You've just been told to include Twitter in your company or organization's social media strategy. Facebook has been hard enough to master. However will you learn the ropes of the Twitterverse? There's no need to pick up Twitter for Dummies just yet. While getting used to this platform, start by keeping a few things in mind.
Avoid "I," "me" and "my." Save the first person singular for your personal social media profile(s). When signed in to your company's account, you're representing the company, not yourself. (The same goes for Facebook, by the way!) To eliminate confusion, stick to "we," "us" and "our." Consistently using first person plural will help build the organization's collective voice.
Don't @mention yourself. Okay, maybe this is just one of my pet peeves. But if your company's handle is @SmallCompany, there is absolutely no reason to tweet, "Come see us at @SmallCompany today. We're open 9-5!" Ditch the @ sign! The purpose of the @mention is to reach out to other Twitter accounts. That way they can engage with you by replying to your tweet or retweeting it (which says, "I like what you said. I'm going to share it with my followers!").
Only tweet if it's relevant. This goes along with avoiding first person singular. Whatever you do, don't use this new account as if it's your own. In other words, @SmallCompany should not be tweeting about a series premiere on TV tonight, the fantastic Groupon deal you just scored or what you ate for breakfast.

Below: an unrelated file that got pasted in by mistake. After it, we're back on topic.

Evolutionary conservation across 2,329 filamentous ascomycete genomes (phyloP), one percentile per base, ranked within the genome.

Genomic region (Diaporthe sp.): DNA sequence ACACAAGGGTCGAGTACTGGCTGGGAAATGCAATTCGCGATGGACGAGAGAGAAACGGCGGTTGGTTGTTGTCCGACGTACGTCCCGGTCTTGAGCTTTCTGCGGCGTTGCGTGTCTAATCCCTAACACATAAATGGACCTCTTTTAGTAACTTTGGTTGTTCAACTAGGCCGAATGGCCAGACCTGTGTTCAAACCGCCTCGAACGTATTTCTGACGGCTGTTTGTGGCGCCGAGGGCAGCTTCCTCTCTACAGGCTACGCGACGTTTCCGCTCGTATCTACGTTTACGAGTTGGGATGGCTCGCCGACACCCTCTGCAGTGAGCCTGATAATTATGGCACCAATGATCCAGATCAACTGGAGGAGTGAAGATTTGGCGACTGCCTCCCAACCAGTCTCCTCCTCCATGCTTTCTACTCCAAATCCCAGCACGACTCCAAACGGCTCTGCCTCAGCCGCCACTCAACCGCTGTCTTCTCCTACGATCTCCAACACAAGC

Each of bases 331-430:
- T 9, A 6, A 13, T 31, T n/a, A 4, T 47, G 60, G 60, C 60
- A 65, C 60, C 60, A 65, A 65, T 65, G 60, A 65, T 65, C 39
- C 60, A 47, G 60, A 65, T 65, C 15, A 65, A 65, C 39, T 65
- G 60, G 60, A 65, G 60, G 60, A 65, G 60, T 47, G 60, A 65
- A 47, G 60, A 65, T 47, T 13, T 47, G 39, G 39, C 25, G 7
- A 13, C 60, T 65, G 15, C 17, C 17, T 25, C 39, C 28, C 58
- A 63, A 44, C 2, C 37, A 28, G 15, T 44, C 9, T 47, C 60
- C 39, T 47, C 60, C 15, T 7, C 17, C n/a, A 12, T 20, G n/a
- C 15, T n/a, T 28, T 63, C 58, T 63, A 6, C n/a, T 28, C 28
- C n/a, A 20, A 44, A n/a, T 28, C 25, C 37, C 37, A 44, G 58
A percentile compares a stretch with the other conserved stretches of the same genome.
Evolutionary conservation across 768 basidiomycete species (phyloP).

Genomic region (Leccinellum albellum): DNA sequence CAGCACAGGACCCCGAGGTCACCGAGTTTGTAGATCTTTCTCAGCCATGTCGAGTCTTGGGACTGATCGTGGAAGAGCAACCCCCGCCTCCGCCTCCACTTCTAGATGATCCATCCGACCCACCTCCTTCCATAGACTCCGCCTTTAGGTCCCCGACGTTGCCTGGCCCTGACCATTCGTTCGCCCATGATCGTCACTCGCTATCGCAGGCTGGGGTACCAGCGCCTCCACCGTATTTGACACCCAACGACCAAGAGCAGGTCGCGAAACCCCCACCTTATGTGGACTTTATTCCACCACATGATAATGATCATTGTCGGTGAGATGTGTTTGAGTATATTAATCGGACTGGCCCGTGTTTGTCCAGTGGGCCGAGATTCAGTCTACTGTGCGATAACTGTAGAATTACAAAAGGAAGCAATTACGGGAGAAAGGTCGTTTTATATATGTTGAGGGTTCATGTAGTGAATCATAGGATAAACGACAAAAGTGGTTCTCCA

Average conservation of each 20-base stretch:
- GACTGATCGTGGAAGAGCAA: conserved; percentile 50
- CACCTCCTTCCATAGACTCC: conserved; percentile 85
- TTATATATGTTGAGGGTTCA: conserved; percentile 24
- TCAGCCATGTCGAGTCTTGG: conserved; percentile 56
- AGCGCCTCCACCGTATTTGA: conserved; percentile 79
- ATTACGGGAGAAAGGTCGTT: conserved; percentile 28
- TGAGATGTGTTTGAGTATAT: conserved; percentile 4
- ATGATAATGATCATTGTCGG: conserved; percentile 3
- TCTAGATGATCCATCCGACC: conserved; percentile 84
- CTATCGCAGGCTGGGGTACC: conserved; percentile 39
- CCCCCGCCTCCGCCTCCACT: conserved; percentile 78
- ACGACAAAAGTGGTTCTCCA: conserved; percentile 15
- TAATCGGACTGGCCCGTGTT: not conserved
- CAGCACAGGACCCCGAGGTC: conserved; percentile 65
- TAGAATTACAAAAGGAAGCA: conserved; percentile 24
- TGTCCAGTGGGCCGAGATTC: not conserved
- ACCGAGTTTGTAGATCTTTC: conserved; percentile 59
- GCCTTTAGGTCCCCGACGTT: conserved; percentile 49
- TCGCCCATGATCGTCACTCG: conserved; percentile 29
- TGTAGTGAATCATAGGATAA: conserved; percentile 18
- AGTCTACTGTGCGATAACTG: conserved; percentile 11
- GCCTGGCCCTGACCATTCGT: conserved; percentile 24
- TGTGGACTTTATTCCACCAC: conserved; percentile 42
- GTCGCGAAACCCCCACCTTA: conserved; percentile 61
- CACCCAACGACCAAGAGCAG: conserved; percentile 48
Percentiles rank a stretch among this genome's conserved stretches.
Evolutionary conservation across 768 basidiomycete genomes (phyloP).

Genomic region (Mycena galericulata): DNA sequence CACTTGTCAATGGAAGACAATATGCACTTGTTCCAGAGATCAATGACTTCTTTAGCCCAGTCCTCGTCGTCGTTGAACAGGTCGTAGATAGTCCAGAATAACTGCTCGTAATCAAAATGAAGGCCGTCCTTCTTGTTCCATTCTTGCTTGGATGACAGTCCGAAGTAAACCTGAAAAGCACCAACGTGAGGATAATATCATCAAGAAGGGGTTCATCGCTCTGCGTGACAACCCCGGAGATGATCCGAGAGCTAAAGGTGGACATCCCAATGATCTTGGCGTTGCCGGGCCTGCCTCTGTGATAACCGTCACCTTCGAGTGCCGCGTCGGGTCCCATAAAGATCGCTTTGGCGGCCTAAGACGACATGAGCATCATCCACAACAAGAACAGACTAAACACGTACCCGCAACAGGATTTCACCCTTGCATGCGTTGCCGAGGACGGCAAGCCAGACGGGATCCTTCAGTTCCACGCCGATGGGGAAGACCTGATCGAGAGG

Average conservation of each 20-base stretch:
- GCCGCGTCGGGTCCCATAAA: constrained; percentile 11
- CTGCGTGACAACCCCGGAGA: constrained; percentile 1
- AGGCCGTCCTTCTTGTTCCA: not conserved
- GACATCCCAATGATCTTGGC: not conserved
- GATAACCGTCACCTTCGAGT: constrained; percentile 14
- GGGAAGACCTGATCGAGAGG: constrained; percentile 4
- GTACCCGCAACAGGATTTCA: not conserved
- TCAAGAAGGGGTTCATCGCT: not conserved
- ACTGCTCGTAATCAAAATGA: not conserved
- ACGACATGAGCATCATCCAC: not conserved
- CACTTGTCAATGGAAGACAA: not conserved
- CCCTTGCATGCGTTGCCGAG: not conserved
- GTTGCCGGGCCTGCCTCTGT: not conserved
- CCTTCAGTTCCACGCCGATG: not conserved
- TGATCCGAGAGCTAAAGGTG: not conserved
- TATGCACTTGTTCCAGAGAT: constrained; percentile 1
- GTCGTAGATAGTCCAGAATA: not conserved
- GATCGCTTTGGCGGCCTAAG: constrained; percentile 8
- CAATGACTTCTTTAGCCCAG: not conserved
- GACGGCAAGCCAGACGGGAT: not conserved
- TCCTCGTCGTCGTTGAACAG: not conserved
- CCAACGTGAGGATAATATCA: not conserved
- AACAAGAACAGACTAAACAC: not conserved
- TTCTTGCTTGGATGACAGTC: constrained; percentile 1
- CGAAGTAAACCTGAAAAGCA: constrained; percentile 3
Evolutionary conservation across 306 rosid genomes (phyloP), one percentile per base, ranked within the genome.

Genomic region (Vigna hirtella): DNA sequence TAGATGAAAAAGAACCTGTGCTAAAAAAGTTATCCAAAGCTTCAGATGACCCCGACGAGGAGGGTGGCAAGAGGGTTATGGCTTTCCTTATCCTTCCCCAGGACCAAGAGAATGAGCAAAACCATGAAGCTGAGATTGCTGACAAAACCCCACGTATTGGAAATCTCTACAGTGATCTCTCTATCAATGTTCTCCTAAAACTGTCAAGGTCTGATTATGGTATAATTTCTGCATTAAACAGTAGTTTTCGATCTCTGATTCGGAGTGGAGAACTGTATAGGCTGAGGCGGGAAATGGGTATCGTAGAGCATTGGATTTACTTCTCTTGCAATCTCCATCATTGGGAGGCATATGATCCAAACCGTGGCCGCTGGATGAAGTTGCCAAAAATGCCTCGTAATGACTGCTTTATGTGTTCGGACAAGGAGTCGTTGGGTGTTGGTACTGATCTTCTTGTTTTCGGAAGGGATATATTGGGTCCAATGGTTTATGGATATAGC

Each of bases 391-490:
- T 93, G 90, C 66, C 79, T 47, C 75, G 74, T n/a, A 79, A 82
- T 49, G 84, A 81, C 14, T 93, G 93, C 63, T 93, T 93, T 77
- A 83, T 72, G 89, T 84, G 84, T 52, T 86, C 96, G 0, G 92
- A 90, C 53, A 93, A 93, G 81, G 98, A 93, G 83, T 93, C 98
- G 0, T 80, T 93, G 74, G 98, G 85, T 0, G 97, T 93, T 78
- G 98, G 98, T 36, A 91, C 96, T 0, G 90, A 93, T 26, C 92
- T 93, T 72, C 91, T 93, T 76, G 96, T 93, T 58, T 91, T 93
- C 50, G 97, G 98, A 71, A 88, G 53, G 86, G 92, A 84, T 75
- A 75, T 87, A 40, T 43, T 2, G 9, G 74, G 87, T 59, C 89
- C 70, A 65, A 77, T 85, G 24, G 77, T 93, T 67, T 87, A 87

Use hashtags. Correctly. By incorporating relevant hashtags into your tweets, your audience automatically grows beyond your Twitter followers. If speaking directly to a local audience, use your city's hashtag. (For Charlottesville, the widely adopted hashtag is #Cville; Richmond, #RVA.) If speaking to those interested in your organization or company's work, use hashtags related to your industry, field, cause or general topic. Because hashtags are also a way to join regional and even global conversations, monitor the trends box on your accounts profile--taking advantage of entering a relevant conversation could increase brand awareness. Hashtags can be used within a sentence (SmallCompany has a new location in #Philly!) or inserted at the end of a tweet (Blah, blah, blah. #Philly). #Just #be #sure #not #to #overdo #it.
The search field is your friend. Use it to find out what others are saying about your brand, generate leads, confirm the correct handle before @mentioning another account or check the popularity of hashtags before you use them.
Mind your Ps and Qs. What's the point of having followers if you don't acknowledge them? Thank new followers for following you. If the account is 1) relevant and 2) not a robot, then follow back! "Retweet" anything your followers may find interesting, and respond in a timely fashion to tweets that @mention you (as long as they're not inappropriate or clearly spam).
Take these tips into consideration, and you'll be fluent in Twitter language before you know it. Happy tweeting!